This article first appeared in Citizen Matters sometime back
It’s almost like a switch is turned on and two things happen. People get up from their seats and head towards the doors in two different directions. Most of them make a beeline towards the restroom while some presumably head towards the canteen in the opposite direction. I’m attending a classical concert at the Bangalore Gayana Samaja when I watch this scene unfold in front of me. Carnatic vocalist sisters Ranjani and Gayatri are the main artistes of the evening. The auditorium is overflowing with music-lovers. Before the concert begins, all the seats are taken. The stragglers end up standing near the doors while a few scramble around for floor space to sit.
This piece is not a review of the wonderful concert but to draw attention to an age-old problem at classical concerts. I have one gripe with the audience and that’s to do with how they behave during the thani avarthanam segment of the concert.
What is a thani avarthanam? It’s not a restroom break. It’s not a ‘let’s eat vada-bhajji break’. The thani avarthanam is a segment of the concert where the mridangist plays complex rhythmic patterns either as a solo player or with other percussionists such as morsing, kanjira and ghatam. It is a part of the main song’s rendition by the artiste(s) and concludes with a mohra and korvai. The mohra is like a crescendo which ends with a korvai that is played three times before the main artist begins singing from where he or she left off.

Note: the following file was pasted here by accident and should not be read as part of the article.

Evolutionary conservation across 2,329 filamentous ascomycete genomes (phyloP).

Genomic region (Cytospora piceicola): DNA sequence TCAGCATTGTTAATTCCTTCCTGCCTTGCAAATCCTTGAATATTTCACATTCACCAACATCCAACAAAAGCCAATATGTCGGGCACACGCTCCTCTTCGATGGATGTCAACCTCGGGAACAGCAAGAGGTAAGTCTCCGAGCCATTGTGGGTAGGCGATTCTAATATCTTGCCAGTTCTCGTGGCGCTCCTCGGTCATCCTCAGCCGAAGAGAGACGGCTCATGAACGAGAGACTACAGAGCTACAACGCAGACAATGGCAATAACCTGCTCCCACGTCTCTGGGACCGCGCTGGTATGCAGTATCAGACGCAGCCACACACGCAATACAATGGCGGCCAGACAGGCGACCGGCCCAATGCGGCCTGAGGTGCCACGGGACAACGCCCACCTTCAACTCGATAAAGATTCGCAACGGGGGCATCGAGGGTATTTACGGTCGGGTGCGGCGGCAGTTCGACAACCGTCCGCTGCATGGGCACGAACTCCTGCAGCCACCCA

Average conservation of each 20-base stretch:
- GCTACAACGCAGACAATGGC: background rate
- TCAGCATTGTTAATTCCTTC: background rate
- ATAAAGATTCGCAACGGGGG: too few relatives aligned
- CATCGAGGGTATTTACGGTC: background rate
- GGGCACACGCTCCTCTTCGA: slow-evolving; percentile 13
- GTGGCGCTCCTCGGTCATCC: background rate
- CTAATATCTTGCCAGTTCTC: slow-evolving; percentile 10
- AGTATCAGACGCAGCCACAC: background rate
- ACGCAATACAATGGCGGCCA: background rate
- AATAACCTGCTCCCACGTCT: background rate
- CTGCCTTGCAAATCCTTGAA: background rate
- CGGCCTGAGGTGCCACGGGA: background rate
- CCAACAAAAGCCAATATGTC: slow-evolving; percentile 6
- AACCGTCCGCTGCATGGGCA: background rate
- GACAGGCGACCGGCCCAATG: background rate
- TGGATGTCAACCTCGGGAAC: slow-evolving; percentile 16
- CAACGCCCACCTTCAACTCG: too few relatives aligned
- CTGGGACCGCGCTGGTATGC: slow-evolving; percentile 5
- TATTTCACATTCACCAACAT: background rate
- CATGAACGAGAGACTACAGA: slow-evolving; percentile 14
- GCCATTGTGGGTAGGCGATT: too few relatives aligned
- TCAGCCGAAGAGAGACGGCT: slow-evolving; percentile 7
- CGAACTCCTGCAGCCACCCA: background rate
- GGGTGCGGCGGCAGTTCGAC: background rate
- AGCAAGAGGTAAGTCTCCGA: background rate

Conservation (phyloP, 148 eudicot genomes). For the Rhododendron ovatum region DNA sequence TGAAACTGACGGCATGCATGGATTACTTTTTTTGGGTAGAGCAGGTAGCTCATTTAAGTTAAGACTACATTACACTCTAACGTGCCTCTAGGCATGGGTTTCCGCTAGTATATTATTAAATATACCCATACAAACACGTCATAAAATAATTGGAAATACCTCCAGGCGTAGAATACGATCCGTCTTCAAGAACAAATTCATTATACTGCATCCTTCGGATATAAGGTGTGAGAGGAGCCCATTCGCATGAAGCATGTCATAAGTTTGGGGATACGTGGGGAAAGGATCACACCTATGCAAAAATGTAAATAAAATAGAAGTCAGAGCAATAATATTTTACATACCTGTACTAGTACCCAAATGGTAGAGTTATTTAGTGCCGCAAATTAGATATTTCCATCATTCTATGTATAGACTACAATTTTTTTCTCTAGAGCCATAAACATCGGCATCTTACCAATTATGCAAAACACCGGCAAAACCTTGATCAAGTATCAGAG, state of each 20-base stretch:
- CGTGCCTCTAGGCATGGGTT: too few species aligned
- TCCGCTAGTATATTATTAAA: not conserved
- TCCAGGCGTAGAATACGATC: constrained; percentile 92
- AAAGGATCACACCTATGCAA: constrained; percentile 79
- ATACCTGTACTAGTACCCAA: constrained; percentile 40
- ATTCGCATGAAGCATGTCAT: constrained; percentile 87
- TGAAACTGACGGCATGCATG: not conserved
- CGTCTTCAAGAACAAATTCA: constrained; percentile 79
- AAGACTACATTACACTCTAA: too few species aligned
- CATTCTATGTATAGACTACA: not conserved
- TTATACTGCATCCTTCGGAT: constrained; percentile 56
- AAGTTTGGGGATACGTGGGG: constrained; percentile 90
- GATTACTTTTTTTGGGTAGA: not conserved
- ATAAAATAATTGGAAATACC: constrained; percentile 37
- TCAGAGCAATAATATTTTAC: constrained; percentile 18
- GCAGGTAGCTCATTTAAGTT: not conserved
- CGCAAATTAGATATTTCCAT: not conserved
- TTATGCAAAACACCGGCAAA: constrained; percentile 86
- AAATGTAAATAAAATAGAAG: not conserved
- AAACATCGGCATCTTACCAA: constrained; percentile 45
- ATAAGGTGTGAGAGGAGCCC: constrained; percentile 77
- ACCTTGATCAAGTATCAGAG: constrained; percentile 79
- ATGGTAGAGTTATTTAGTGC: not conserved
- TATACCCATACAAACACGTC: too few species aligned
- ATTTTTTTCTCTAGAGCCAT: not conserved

The thani avarthanam is the result of the percussion artists’ years of hard work and training – the performance is a labour of his or her love. In the concert by Ranjani Gayatri, the organizers SRLKM had done a stellar job by trying to accommodate as many people as possible in the hall. They had notices put up on the wall for the audience to make the concert a more pleasurable experience for all. One of the pointers was requesting the audience to leave the hall at the end of a song and not while the artistes were performing. But for all the writing on the wall there were many who couldn’t care less.
The mridangist’s solo performance lasts for fifteen minutes at the most. So why can’t we hold ourselves back for the additional time and give our percussion players their due respect on the stage? Or leave before the main song begins if there is an urgent need to use the restroom?
As I’ve mentioned in other articles, rhythm is a critical component of a trifecta it forms with melody and lyrics in carnatic music. Here is a wonderful thani avarthanam by mridangam legend Karaikkudi Mani for the song Kaligiyunte Gatha, a composition of Tyagaraja in raga Keeravani set to Adi tala. The vocalist is D.K.Jayaraman.